Orientation for new players.


Orientation for new players.


          Welcome to your first day of golf! We are glad you could make it. Below you will find some tips, house rules, and common courtesies our golfer’s practice. Please take a moment to acquaint yourself with them and you will enjoy your experience to the fullest! “The More You Know…” as they say. 

orientation
1. Tee Times Equal Smooth Times

          Although not required, we definitely encourage everyone to book a reservations ahead of time to help keep the flow of tee times moving smoothly. Reserve online or call the clubhouse up to 6 days in advance. (We prefer if you book online as it lessens the call volume on busy days.)

          It is proper to show up 15 minutes or more early so your group is on the tee box at your tee off time. (If you need a wake up call contact your concierge … or a rooster.) No tee time is necessary if you are just hitting at the driving range or putting on the practice green. 

Tip: Ask about our monthly specials.
2. Warm up your Icy Joints

         Please warm up on our complimentary practice green and/or purchase some range balls before hitting your first regulation ball. Practice on the regulation course is not allowed, so it’s best to get the nervous ticks worked out ahead of time. That also means no “Mulligans” (Do-over’s) when you are on the course. You may not play practice balls or more than one ball while on the course.  You may also choose to play a scramble format (where you and your partners play from whoever’s ball was hit closest to the green.)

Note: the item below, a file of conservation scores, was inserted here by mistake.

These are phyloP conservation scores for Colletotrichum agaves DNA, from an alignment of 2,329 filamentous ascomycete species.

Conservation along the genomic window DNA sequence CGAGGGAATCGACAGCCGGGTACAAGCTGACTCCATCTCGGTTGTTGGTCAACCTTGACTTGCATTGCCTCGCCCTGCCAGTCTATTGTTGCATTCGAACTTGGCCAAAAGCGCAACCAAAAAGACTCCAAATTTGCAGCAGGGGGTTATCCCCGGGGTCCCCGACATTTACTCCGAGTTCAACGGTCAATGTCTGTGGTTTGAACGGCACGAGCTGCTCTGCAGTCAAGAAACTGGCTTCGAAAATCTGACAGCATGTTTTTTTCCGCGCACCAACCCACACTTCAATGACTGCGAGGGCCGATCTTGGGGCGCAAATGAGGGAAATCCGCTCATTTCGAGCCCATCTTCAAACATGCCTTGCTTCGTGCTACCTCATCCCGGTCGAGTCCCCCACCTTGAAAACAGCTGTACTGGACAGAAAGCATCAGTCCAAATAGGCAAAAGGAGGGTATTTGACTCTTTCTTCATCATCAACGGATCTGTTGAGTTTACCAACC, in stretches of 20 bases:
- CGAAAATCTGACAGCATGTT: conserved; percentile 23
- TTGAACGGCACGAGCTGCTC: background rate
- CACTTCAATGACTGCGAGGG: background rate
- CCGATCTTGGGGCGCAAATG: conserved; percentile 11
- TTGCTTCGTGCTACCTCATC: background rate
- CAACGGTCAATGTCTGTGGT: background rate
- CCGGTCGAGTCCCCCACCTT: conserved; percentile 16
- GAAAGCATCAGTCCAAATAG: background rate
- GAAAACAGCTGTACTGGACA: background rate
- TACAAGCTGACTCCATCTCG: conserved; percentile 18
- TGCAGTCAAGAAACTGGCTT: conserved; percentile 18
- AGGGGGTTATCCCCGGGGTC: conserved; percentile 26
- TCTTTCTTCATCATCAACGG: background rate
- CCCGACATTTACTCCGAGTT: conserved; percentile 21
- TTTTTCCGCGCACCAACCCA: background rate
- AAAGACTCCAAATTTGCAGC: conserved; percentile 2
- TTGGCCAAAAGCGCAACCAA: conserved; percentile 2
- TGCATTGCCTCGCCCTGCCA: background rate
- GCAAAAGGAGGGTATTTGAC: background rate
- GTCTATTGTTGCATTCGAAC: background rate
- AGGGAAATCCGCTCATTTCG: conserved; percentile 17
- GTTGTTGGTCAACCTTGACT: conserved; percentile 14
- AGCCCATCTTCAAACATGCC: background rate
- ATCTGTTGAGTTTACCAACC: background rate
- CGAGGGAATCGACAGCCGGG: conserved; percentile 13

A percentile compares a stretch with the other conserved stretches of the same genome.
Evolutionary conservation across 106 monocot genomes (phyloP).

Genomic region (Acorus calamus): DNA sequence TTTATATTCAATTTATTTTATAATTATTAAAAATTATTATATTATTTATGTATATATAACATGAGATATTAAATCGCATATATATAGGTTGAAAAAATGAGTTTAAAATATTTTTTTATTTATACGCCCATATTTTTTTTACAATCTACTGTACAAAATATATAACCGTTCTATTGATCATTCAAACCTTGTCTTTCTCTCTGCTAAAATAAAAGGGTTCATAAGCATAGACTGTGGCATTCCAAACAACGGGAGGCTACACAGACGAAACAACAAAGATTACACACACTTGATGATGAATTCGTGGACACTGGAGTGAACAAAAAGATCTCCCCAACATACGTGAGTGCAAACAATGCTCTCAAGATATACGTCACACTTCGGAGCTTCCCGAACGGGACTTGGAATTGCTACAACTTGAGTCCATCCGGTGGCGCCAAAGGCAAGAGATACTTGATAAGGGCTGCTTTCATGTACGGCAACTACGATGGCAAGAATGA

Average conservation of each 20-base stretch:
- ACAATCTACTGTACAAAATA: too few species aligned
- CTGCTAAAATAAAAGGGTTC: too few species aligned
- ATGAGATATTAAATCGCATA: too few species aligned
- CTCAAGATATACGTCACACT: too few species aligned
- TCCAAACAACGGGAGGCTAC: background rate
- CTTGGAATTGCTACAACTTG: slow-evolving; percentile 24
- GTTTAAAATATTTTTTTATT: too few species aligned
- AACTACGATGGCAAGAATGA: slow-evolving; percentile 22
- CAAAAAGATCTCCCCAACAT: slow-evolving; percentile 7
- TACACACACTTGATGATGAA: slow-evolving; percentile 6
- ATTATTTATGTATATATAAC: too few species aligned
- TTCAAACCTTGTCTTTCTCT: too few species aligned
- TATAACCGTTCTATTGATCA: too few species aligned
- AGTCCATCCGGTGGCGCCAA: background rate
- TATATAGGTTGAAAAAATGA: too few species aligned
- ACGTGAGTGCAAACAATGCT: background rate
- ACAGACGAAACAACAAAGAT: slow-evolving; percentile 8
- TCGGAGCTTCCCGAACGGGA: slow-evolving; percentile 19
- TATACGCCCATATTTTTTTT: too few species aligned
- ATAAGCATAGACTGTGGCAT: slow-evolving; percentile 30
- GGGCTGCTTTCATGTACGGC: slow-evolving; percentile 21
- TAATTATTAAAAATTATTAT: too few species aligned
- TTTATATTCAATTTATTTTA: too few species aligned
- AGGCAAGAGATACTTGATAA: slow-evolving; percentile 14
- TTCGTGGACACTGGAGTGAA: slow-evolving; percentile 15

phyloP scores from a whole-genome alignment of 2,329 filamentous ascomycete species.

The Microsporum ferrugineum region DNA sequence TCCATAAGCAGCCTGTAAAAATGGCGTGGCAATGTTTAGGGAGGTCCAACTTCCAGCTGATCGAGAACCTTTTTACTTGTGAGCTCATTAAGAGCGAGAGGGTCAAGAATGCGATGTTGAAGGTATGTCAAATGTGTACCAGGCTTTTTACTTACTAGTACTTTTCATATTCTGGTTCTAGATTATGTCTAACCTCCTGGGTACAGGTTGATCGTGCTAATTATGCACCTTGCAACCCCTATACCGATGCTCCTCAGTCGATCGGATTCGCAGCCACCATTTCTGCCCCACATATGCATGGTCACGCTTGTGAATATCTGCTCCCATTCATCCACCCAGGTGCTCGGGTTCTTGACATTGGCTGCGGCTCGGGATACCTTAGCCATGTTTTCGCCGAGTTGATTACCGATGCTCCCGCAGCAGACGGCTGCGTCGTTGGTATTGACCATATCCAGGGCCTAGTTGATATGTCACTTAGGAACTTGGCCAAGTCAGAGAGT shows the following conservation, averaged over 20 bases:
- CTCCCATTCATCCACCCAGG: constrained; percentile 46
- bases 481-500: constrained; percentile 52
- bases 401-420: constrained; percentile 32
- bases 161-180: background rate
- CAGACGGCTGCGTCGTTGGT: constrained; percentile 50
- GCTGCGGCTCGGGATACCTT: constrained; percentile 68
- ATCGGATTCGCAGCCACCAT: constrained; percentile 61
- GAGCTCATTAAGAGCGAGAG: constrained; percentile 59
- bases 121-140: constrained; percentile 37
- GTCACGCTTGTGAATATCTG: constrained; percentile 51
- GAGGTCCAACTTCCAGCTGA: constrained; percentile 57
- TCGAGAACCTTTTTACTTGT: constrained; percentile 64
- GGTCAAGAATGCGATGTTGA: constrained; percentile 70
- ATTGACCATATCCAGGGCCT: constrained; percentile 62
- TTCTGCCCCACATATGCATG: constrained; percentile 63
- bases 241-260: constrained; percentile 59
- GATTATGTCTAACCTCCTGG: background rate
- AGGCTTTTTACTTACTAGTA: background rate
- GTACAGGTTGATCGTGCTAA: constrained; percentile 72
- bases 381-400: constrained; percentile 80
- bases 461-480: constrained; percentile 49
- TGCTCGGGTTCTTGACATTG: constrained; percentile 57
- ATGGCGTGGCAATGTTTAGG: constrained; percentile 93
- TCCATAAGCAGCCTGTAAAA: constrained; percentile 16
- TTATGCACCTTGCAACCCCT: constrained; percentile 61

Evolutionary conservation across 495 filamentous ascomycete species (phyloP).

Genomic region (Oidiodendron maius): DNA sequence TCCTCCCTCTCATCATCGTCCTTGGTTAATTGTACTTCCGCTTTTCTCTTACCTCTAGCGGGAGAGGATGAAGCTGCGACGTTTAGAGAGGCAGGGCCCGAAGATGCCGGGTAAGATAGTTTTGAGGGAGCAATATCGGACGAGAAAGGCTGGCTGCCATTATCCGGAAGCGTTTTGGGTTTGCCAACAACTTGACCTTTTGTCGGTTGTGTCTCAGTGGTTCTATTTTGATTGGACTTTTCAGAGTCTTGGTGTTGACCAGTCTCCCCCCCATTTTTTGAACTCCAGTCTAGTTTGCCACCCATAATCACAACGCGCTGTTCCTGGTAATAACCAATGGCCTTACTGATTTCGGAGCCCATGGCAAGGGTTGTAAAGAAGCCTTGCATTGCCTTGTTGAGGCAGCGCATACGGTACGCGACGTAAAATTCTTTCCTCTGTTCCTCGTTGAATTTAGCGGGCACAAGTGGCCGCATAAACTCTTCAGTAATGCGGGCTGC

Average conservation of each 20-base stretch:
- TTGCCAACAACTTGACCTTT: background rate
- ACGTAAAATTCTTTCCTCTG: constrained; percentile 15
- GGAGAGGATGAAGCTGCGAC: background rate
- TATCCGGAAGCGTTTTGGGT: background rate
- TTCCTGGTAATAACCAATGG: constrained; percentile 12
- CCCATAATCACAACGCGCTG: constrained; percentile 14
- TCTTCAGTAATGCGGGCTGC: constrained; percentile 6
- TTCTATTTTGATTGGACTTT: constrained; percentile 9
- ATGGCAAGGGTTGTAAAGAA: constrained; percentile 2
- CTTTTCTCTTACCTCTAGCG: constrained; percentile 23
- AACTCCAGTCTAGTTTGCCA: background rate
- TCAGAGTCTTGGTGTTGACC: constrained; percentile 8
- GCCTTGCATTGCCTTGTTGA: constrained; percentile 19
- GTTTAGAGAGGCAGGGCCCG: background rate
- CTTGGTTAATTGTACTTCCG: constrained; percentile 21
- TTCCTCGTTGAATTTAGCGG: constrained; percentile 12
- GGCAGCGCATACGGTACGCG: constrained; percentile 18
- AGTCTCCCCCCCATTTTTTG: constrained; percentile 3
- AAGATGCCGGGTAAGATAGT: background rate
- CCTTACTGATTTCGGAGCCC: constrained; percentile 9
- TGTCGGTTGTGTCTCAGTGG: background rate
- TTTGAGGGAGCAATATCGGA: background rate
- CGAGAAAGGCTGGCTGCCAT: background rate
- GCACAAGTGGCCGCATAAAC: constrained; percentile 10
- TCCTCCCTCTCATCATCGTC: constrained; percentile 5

3. Keeping up with the Bobby Joneses

         Keep up with the group in front, not ahead of the group in back. That is the rule of thumb when golfing on any course. Please don’t hit your ball past them for heaven sakes, that is terrible golf etiquette and very unsafe. If you can’t possibly keep up, then wave all the backed up groups through. (Not a big deal, especially if you are on the green already.) Step aside and let them hit their drives. Then finish putting while they make their way to the green. You may even want to come back to the clubhouse for a while and we will put you back out when things settle down.